The United States probably has millions of students who are learning English a second language. These students are scattered around and live in all parts of the United States. They speak many different languages. In fact, many big cities may have a diverse group of students who collectively speak more than 50 languages in any given academic year. It is impossible for school districts to provide instruction in that many native languages. Further, it is important to the education of those students that they learn to speak English. Therefore, school districts with English language learners need to be able to appropriately identify and asses students who do not speak English and to provide them with the necessary instruction.
A student who seems to be struggling in class and does not seem to be able to understand or participate may be struggling because he or she does not speak English or it may be because the student has a disability. In order to provide effective services for the student, it is important for the school district to understand exactly what the student needs. Therefore, the district must be able to provide appropriate assessments to determine English language proficiency.
Some common tests for English proficiency include the Test of English as a Foreign Language (TOEFL). TOEFEL is, specifically, for college age students and Test of English for International Communications (TOEIC) for adult employees. Similar tests exist for school age students. They vary from state to state and district to district. Such tests may include the Test of Spoken English (TSE) and the Test of Written English (TWE).
Sheltered English Immersion
Sheltered English describes instructional practices that teachers can use to make information more accessible to English Language Learners. Many educational establishment that use the Sheltered English model for English Language Learners use the Sheltered Instruction Observation Protocol (SIOP). SIOP is a research based and classroom tested model. It has proven results for children who speak English as a second language.
SIOP has a 30 point lesson planning checklist that teachers of any grade level and any subject can use to plan their lessons in such a way that they are accessible to English language learners. The emphasis on key vocabulary and relating the lesson to a student’s personal experiences can be valuable not only for English language learners but for all students.
Two Way Immersion Programs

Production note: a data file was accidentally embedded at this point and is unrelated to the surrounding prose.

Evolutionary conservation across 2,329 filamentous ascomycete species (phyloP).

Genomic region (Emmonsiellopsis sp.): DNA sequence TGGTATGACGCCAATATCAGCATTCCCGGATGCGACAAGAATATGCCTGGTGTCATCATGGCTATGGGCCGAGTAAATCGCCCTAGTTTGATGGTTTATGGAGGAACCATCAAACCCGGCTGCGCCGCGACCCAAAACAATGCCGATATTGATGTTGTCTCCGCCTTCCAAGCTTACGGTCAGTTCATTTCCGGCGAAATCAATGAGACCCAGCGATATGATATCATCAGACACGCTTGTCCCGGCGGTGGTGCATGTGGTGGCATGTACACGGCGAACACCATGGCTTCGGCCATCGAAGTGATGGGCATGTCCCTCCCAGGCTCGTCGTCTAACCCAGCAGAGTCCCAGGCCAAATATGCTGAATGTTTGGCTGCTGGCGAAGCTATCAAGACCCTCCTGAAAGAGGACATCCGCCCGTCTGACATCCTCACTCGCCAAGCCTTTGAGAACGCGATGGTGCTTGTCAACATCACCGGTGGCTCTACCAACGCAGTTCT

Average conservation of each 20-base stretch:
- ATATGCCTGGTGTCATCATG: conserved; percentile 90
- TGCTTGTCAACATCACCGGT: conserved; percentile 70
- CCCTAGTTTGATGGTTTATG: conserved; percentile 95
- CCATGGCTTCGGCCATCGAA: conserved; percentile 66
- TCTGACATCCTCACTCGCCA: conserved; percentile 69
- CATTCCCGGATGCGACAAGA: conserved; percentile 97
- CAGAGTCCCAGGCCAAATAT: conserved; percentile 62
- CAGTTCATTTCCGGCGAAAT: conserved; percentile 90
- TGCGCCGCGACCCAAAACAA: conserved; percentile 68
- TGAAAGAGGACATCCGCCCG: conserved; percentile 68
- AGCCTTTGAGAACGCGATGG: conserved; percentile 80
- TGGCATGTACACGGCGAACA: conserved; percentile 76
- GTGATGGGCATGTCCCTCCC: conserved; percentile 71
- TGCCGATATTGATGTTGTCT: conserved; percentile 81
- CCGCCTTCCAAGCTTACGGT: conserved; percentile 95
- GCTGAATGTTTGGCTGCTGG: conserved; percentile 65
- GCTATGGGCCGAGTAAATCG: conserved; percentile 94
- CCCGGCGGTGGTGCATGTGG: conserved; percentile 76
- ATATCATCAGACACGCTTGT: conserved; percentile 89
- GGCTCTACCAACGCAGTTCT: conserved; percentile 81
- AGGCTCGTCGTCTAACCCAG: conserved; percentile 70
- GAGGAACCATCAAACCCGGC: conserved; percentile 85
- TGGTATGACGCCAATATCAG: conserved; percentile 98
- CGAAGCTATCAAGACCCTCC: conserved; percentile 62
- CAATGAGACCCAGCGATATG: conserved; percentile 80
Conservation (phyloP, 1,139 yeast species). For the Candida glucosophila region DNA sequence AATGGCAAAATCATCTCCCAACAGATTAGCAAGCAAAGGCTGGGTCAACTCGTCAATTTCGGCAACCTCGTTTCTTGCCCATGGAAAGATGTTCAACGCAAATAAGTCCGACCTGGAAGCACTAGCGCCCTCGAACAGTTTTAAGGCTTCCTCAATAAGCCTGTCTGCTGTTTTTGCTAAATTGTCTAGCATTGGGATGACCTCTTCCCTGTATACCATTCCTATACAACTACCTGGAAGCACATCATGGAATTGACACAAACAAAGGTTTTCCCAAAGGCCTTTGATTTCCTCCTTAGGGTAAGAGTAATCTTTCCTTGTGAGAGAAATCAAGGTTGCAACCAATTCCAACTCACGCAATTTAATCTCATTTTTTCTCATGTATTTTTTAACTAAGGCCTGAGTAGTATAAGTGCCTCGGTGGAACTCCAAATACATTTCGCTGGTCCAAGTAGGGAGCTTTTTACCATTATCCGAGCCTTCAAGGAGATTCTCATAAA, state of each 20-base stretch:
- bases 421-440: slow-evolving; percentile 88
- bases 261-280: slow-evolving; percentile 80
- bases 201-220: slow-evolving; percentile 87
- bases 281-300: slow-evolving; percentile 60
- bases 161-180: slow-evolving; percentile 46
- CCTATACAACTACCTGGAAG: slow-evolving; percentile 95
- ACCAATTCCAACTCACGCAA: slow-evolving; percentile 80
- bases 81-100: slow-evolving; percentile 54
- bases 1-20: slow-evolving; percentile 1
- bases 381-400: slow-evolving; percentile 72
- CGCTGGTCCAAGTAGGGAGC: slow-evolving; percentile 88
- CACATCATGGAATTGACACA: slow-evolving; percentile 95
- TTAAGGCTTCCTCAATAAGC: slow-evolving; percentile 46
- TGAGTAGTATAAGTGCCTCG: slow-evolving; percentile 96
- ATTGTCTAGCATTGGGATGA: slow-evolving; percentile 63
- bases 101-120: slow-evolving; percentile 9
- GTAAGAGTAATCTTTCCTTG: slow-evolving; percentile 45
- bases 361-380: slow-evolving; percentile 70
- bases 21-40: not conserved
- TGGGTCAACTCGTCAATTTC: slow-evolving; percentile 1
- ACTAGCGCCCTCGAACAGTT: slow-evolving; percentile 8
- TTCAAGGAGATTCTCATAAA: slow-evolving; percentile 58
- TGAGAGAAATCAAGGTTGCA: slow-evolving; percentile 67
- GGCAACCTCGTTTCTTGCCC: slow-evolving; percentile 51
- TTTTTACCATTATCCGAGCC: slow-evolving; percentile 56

Some districts set up their programs for limited English proficient students in a way in which all students benefit. These districts offer two way immersion programs where students remain on grade level in all content areas while learning English and another language in which many of the students in the class are already fluent. For example, a third grade class using this model might have 10 kids who speak English as their native language and 12 kids who speak Spanish as their native language. Third grade instruction is provided to both groups in English and Spanish.
English as a Second Language (ESL)
Another method of teaching limited English proficient (LEP) students is through the English as a Second Language (ESL) model. This can be used in conjunction with another classroom model such as Sheltered English. The ESL model usually relies on an ESL teacher to provide instruction to ESL students. They may be done in the general education or as a pull out service and often, it is a combination of the two settings.
Transitional Bilingual Education (TBE)
Transitional Bilingual Education has three goals. These goals include grade level academic instruction, English language learning and learning in the native language. TBE is typically offered in larger school districts that have many kids who are limited English proficient and speak the same native language.
It could be hard for school districts to provide appropriate instruction for English learners. These students present challenges. They need to learn English which is a complicated language. In addition, they need to remain on grade level in all academic areas. Some of these students have absolutely no previous formal education or interrupted educational experiences. This makes the task of educating them even more complex. However, each school district has the ethical and legal responsibility to educate students who are learning English as a second language and to do so effectively and efficiently.
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